US buy-side commission pool plummets as MiFID II and rise of passive investing bites

TABB Group finds that the buy-side’s US commission pool has declined 42% since 2015.

The rise of passive investing and research unbundling under MiFID II in Europe has hit institutional equities in the US, with research showing that buy-side firms have significantly reduced their commission pool over the last few years.

According to TABB Group, which spoke with almost 100 asset management trading heads, investment managers have reduced their US commission pool by 42% since peaks in 2015, and 27% since 2017.

While the commission is declining, the research revealed that the unbundling of research and commissions has also seen a decrease in buy-side research allocation from around 51% on execution and 49% on services in 2017, to 55% on execution and 45% on services in 2018.

A shift from active management to passive has been accelerating and despite MiFID II not being directly enforced upon US investment firms, the impact of larger institution’s restructuring strategies to separate research and execution commissions have caused the US commission pool to plummet.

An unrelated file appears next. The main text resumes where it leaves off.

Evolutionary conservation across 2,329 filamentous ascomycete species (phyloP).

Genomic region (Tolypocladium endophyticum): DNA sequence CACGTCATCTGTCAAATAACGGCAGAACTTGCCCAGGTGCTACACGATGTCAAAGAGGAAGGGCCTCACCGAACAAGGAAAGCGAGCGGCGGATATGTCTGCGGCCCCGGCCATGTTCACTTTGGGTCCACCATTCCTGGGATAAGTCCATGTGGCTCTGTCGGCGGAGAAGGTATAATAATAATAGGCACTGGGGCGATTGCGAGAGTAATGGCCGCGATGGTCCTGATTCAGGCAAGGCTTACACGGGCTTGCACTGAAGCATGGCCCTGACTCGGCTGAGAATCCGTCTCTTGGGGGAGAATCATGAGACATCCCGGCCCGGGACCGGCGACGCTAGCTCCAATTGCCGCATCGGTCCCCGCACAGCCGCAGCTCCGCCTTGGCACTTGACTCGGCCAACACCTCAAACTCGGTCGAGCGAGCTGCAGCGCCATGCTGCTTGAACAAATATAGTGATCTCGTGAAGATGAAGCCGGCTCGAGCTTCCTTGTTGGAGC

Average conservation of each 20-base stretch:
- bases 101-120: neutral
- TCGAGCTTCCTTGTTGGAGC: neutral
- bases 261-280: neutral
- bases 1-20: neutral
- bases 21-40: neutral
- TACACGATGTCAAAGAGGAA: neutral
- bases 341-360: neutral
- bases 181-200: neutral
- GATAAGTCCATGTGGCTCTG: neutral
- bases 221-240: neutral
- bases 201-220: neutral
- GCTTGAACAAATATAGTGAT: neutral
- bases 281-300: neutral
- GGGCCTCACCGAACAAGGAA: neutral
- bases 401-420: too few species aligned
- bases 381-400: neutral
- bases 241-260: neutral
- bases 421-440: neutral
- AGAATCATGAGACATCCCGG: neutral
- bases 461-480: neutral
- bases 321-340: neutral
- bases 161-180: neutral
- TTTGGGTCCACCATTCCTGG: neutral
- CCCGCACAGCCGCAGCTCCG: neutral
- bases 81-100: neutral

Despite headwinds, TABB Group said that industry is seeing a new wave of innovation, with brokers overhauling execution infrastructure, asset managers rethinking technology strategies, and exchanges developing new ways for the buy-side to meet the sell-side.

“While this will be a painful few years,” said Campbell Peters, research analyst and co-author of the report at TABB Group. “We’ll transition into a leaner, more efficient equities industry. The buy- and sell-sides will be more automated. We’ll leverage new and more interesting data streams to find, quantify and capture alpha, there will be novel ways to trade, and the world of institutional investing will become less secretive and more open for the end investor.”

Founder, research chair and co-author of the report at TABB Group, Larry Tabb, added that in terms of which firms will emerge as the winners, asset managers believe bulge-bracket, execution-only, mid-tier, and algo brokers will likely come out on top.

“That said, larger buy-side institutions are flocking to larger brokers, while smaller buy-side firms are shifting to regional firms,” Tabb said. “The question is will smaller-size firms’ flow be enough to support this broker tier?”